- Tuesday, 28 May 2013
- Views: 3914
śrī śrī guru gaurāṅga jayataḥ!
Year 6, Issue 4
Posted: 29 May 2013
nitya-līlā praviṣṭa oṁ viṣṇupāda
Śrī Śrīmad Bhakti Prajñāna Keśava Gosvāmī Mahārāja
Inspired by and under the guidance of
nitya-līlā praviṣṭa oṁ viṣṇupāda
Śrī Śrīmad Bhaktivedānta Nārāyaṇa Gosvāmī Mahārāja
The Genuine Commentary on
The Source of Religion
by Śrīla Bhaktisiddhānta Sarasvatī Ṭhākura Prabhupāda
We often hear that the different systems of religious currents in India have more or less derived their origin from different interpretations of Vedānta. No one is recognized as the leader of the school unless he can maintain his position as commentator on Vedānta-darśana. Vedānta-darśana is the treatise on Vedānta as well as an authoritative refutation of all those systems that might oppose the original source of the religions of India.
Two contending parties have decided the fate of India’s religious domain. These are, one, the philosophers who have a tendency to differ from the religionists on account of their rationalism, and two, the communities who have secular views different from those entertained by religionists. Earlier implementations of religious systems had less developed interpretations of how society should utilize them. But as they were opposed by different scholastic views, they mended their course a little to meet the invaders and rebuff their exploitations.
The concise aphorisms of Vedānta were meant to give an undeviating decision on the apparently conflicting impressions of the hymns of the Vedas. However, there were attempts made to frustrate the aim and object of Vedānta and thereby gain some designed results. These transpired according to the whimsical temperament of the anti-Vedāntists who had the inimical motive of attacking the undeviating devotional principle.
The author of the aphorisms detected within himself an apprehension that such insinuations might arise, so he undertook the task of furnishing a true interpretation that might check the potential exploiters, reveal their ridiculousness, and thus prevent them from diverting the people from the Absolute Truth.
The Purāṇas are the supplementary, elucidating religious instructions of the Vedas. People who are interested in having the Vedas interpreted in their own light demand supporting views to foster their cause; and so the supplementary instructions were written to suit the different tastes of passion, ignorance and goodness. The sattvatās prefer goodness, and are truly ethical, where as the other two are busy maintaining their respective notions. The aphorisms as explained by the commentators of the other two schools – namely the tamasas who prefer ignorance and the rājasas who prefer passion – seek to disturb the inner essence of the author of Vedānta by their commentaries.
At present we have in our possession a dozen commentaries on the aphorisms of Vedānta. It is difficult for a reader to select the genuine commentary of Vedānta-darśana when the commentators themselves are more or less victims of misconception (bhrama), inebriation (pramāda), defective observation through sensuous experience, (karaṇāpāṭava) and instigation of delusive enterprises by dissuading others from the Truth (vipralipsā*).
* Commonly defined as the cheating propensity, as illustrated by demanding that an apparent truth is conclusive after examining only the most superficial evidence.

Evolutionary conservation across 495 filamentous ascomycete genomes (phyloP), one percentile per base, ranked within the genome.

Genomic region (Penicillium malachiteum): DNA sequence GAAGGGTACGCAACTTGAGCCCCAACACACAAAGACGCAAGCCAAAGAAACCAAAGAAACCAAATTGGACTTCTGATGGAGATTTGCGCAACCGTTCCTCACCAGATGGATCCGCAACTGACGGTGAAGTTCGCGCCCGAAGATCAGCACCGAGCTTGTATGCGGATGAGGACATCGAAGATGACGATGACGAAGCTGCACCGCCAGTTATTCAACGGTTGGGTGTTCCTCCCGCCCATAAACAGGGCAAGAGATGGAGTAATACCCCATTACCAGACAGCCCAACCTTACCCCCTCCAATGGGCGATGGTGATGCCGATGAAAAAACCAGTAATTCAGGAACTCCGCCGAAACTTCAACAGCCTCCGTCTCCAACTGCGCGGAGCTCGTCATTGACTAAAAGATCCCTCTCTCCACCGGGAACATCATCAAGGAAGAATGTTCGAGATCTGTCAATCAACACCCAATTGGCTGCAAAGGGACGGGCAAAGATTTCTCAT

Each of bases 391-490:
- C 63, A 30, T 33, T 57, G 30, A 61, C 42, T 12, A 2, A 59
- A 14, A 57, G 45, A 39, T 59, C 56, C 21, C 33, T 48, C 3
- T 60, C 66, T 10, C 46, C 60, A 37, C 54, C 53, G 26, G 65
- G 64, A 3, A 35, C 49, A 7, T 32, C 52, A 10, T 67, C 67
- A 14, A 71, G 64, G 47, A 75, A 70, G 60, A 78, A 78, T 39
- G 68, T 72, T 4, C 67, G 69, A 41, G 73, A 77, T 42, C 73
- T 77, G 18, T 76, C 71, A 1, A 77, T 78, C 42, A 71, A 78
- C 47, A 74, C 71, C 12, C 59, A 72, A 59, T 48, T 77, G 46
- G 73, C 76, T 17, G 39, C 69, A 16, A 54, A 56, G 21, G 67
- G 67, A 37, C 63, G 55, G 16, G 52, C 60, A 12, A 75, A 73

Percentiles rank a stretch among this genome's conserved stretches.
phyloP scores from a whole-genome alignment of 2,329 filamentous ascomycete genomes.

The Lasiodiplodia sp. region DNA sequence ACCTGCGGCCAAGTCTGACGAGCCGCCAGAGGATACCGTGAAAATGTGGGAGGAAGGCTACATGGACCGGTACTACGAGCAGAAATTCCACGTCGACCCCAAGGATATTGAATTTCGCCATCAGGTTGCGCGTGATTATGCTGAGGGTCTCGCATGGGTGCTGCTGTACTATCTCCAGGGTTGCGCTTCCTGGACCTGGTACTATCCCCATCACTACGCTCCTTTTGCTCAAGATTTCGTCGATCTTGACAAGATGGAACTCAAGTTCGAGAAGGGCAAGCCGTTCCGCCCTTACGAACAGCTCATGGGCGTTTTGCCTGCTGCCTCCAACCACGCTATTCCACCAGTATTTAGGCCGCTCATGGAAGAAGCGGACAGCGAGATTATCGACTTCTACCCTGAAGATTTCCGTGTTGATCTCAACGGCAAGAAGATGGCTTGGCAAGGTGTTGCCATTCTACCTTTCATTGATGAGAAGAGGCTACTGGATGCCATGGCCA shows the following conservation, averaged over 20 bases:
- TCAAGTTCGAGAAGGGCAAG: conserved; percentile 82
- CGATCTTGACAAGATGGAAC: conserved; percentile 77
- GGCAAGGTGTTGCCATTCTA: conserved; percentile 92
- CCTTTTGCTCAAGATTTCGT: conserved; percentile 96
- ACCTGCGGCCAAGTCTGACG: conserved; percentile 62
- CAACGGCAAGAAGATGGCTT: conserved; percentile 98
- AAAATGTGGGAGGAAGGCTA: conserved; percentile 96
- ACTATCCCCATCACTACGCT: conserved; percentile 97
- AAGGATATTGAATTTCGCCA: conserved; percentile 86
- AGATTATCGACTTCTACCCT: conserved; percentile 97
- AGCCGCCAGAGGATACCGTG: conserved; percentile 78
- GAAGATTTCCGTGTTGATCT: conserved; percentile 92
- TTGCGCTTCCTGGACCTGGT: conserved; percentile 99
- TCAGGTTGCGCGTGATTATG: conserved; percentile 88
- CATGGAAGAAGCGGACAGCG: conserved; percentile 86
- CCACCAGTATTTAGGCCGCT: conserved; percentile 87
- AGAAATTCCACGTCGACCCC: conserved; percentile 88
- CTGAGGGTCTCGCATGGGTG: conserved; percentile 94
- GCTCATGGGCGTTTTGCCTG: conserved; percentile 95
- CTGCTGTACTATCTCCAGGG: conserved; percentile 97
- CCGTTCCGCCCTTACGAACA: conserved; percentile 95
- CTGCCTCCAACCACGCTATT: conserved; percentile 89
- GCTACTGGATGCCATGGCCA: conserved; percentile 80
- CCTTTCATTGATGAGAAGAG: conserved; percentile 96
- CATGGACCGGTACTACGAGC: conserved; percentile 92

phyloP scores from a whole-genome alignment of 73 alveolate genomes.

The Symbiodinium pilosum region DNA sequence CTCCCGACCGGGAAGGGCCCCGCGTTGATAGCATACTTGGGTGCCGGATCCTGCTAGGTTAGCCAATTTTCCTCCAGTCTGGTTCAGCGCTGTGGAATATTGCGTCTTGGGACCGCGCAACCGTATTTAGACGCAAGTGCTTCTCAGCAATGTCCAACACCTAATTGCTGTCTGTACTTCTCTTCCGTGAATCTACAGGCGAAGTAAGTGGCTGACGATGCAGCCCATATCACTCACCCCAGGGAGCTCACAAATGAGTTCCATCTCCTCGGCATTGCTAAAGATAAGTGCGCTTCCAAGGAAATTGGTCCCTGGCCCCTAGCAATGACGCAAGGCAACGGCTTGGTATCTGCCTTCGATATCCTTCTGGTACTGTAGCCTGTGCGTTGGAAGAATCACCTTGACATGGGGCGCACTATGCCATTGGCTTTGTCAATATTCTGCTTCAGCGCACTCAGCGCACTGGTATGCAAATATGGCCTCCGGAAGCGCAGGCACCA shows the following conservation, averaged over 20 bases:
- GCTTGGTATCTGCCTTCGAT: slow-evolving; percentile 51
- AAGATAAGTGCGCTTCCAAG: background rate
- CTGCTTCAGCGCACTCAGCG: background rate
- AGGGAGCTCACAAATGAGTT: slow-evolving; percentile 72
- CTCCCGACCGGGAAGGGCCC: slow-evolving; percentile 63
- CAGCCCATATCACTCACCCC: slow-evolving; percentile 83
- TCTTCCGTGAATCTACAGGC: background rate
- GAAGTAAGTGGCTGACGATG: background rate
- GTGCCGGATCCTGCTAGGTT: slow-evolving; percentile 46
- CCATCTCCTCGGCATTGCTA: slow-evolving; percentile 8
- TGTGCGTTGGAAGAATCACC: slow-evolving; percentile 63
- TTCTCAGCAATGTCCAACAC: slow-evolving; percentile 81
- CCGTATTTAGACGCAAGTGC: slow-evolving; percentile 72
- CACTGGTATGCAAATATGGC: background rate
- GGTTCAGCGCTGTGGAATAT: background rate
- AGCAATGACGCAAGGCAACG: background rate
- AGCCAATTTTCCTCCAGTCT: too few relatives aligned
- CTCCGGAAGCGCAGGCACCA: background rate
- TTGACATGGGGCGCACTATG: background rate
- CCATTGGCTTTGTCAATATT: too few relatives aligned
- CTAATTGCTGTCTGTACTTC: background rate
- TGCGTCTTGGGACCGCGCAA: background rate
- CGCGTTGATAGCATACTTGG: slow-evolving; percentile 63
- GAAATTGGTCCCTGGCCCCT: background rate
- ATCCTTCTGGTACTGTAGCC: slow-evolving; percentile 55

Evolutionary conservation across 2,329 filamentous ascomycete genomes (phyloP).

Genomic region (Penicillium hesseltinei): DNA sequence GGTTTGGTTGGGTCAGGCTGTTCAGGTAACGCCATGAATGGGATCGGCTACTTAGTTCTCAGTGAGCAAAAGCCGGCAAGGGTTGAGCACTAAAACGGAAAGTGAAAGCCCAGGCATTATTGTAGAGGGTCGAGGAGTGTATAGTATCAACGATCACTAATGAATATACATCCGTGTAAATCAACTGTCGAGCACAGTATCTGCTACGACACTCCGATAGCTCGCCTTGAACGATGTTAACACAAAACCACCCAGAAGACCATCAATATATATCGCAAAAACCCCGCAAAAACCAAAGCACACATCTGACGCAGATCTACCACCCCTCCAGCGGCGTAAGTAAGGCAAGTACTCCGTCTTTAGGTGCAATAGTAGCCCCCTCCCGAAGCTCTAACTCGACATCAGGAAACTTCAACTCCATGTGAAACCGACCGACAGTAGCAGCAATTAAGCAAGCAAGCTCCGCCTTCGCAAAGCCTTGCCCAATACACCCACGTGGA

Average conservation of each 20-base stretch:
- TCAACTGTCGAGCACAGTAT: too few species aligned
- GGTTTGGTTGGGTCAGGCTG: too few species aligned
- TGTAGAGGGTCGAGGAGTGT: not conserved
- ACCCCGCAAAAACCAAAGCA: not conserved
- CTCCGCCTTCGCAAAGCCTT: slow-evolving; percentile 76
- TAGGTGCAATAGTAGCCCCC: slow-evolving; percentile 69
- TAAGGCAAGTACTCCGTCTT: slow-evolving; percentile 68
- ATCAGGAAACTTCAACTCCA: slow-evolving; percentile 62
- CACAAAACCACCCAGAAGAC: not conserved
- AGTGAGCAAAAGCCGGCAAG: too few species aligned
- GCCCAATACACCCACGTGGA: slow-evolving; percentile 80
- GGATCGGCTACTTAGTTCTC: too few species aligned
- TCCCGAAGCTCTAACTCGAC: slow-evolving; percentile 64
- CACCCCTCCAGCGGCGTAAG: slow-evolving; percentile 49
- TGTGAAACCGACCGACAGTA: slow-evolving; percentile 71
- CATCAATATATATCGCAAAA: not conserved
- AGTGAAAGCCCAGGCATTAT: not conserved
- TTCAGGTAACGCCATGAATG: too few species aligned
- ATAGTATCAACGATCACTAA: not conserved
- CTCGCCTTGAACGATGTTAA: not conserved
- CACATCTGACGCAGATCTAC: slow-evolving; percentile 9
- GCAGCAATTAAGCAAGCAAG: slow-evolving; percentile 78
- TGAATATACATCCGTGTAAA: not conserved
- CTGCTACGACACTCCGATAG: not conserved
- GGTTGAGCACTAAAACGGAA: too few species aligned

It is said that a true sage is quite free from these defective traits; so we should rely on the true devotees, who have no other ambition than to serve the Absolute. Those commentators who have some definite ulterior motive design their explanations to mislead honest but unwary inquiries. Their stifling suggestions oppose the true functions of the unalloyed soul and often lead to the delusive features of the non-absolute.
We cannot expect the Positive Truth from the pen of commentators who are victims of the triple qualities [or three modes] of this defective and limited world. Most of these commentators are misguided by their own faulty preceptor. Some are found to be impelled by their own short-sighted policy, they are unaided by the Personality of the Absolute because of their non-devotional attitude. And some have an unusual affinity to lord it over finite things. Hence, setting out on a quest for the genuine commentator of the aphorisms of Vedānta has become a puzzling problem.
Each writer comes forward with his own treatise which, he says, is “the” genuine commentary on the aphorisms. Yet none of these commentators has provided explanatory ślokas culled from the vast religious lore side-by-side with the aphorisms. By exploiting this loop-hole, they introduce their whimsical writings as true explanations of the aphorisms, asserting at the same time that any passage of Śrīmad-Bhāgavatam that contradicts them is actually vague in itself.
In contrast, the great devotees, the bhāgavatas, always read Śrīmad-Bhāgavatam with intense scrutiny, and substantiate every assertion by recollecting the appropriate aphorisms and exactly dove-tailing them into the correct context. So Śrīmad-Bhāgavatam should have the first place among the dozen schools of commentaries, and whenever there is any conflicting view in the writings of the commentators, a reference may be made on the point, to the genuine commentary of Vedānta-sūtra: Śrīmad-Bhāgavatam.
Adapted from The Gaudiya, Volume 31, Number 10
by the Rays of The Harmonist team